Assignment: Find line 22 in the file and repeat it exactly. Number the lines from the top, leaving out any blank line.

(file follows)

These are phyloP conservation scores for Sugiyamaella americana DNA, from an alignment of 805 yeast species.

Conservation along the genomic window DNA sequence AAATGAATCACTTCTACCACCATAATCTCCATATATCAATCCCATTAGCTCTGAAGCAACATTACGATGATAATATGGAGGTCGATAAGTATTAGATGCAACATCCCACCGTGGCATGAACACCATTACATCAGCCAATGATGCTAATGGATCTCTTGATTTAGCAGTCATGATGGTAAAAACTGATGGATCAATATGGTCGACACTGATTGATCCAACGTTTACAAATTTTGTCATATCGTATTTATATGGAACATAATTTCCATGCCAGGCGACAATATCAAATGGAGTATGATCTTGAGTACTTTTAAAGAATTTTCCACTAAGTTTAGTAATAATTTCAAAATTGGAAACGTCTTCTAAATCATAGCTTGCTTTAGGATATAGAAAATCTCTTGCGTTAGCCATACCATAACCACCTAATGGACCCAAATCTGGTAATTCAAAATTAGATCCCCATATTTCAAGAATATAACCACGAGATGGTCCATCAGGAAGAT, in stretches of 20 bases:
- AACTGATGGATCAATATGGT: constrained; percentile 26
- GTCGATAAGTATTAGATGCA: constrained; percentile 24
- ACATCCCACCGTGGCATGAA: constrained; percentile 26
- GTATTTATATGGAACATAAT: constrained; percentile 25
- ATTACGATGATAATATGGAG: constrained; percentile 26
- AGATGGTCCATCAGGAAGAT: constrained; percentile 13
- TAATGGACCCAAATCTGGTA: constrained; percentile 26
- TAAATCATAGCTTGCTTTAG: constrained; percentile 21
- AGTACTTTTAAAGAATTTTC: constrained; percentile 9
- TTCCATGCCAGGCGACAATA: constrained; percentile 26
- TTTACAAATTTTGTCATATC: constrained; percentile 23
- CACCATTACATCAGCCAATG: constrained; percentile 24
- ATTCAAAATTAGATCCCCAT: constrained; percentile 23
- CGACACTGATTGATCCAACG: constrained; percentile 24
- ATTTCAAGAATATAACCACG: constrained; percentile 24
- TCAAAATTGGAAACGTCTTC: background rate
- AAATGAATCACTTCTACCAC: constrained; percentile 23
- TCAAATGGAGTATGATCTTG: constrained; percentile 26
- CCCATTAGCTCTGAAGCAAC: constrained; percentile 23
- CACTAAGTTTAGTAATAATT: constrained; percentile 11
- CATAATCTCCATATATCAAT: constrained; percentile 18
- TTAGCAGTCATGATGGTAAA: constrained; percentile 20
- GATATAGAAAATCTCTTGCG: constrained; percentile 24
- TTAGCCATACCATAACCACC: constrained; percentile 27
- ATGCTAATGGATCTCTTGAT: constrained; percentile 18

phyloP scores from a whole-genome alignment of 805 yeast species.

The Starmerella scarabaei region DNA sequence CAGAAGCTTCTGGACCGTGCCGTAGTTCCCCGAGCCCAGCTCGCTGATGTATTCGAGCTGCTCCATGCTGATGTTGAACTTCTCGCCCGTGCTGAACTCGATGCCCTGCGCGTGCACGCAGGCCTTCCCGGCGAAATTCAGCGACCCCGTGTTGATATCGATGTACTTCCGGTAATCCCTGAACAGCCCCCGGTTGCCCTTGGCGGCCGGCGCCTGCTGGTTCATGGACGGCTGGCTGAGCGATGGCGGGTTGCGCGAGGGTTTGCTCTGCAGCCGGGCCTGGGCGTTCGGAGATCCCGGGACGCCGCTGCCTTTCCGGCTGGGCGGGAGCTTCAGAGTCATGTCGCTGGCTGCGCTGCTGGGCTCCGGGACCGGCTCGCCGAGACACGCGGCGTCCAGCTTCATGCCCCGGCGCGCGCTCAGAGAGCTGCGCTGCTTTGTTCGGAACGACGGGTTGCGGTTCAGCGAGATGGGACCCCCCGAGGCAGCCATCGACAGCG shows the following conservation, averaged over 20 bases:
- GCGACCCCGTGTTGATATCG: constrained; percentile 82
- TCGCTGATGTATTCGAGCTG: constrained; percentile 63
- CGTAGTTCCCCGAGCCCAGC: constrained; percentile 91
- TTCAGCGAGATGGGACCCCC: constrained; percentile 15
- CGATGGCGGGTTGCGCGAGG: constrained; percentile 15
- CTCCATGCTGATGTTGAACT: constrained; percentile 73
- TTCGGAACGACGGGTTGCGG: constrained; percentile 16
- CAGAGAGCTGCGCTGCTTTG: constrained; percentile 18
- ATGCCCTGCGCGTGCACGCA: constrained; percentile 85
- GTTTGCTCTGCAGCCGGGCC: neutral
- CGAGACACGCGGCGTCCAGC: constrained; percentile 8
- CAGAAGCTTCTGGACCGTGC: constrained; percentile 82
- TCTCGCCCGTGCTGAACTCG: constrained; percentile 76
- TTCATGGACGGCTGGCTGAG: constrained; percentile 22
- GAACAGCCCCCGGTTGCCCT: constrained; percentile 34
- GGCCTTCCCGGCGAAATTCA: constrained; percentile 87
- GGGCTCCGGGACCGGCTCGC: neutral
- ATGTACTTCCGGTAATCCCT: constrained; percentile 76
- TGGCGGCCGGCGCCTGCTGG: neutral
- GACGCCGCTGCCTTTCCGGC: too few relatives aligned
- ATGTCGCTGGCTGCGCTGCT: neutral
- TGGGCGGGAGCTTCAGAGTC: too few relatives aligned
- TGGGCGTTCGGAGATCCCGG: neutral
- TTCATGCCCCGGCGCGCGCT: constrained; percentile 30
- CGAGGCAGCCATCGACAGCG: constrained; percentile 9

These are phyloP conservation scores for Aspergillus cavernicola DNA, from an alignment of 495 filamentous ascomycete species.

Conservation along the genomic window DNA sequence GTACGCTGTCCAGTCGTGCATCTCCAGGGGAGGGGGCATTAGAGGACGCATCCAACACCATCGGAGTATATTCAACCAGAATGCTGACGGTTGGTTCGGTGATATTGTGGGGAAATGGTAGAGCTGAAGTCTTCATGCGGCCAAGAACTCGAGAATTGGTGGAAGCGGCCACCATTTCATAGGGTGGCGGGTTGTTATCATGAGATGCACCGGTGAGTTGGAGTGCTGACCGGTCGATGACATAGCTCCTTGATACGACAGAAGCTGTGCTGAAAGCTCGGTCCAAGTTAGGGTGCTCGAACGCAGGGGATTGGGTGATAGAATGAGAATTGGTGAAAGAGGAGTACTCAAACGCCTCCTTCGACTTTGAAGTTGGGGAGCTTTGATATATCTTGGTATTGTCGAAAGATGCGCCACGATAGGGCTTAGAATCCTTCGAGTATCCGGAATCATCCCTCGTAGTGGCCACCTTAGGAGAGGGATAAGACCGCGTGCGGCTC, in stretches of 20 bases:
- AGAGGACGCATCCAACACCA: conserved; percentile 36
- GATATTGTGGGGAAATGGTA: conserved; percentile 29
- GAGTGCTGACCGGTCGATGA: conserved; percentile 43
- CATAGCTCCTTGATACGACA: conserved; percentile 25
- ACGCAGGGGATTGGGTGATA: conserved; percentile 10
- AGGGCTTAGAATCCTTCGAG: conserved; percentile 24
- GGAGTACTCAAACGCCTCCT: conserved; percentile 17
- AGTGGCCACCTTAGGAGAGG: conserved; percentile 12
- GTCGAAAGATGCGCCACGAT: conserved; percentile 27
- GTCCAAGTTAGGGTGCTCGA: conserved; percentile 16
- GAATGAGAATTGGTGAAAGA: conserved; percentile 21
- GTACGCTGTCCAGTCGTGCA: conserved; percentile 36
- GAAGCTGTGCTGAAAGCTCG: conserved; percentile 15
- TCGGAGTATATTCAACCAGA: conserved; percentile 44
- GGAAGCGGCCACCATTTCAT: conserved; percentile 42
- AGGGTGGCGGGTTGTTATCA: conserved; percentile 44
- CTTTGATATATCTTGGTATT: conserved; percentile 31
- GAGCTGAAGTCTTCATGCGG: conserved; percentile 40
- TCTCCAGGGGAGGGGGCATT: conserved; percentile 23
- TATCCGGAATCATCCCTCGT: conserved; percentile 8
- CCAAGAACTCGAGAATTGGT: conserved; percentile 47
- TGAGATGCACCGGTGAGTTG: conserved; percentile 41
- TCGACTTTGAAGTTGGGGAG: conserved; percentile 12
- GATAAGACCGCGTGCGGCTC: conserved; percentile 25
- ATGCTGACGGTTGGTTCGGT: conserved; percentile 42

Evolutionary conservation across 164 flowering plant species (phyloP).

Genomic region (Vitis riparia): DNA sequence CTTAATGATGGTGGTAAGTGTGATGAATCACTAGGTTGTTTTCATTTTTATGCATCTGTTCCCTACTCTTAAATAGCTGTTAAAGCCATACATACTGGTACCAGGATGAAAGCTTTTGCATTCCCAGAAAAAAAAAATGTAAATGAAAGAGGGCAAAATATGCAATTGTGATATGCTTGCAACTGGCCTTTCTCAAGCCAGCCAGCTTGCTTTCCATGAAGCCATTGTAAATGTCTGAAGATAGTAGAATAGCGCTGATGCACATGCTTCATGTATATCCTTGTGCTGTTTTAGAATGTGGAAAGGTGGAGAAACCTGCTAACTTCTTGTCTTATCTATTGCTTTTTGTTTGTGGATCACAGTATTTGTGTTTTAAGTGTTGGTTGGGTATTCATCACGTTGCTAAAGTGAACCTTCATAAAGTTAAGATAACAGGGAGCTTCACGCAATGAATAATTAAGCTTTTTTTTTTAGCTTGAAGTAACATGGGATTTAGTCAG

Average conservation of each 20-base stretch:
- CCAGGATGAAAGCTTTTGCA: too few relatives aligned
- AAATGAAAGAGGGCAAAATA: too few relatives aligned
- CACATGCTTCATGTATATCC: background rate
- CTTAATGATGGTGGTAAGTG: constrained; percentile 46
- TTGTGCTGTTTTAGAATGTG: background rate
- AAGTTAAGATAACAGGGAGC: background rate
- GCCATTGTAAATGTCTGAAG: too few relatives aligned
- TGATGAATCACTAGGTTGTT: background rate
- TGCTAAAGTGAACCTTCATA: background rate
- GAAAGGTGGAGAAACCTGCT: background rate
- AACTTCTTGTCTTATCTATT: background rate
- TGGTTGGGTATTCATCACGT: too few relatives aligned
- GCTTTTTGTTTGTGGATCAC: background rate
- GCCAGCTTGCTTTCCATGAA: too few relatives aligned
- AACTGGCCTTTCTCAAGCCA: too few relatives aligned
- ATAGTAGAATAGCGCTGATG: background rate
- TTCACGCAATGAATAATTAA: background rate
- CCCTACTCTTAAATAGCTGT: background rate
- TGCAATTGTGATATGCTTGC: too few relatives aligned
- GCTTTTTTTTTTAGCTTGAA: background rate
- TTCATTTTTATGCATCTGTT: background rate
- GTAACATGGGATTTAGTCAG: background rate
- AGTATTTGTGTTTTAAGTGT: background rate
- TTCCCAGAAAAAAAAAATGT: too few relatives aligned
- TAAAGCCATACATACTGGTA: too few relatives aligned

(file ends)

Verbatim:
- CACTAAGTTTAGTAATAATT: constrained; percentile 11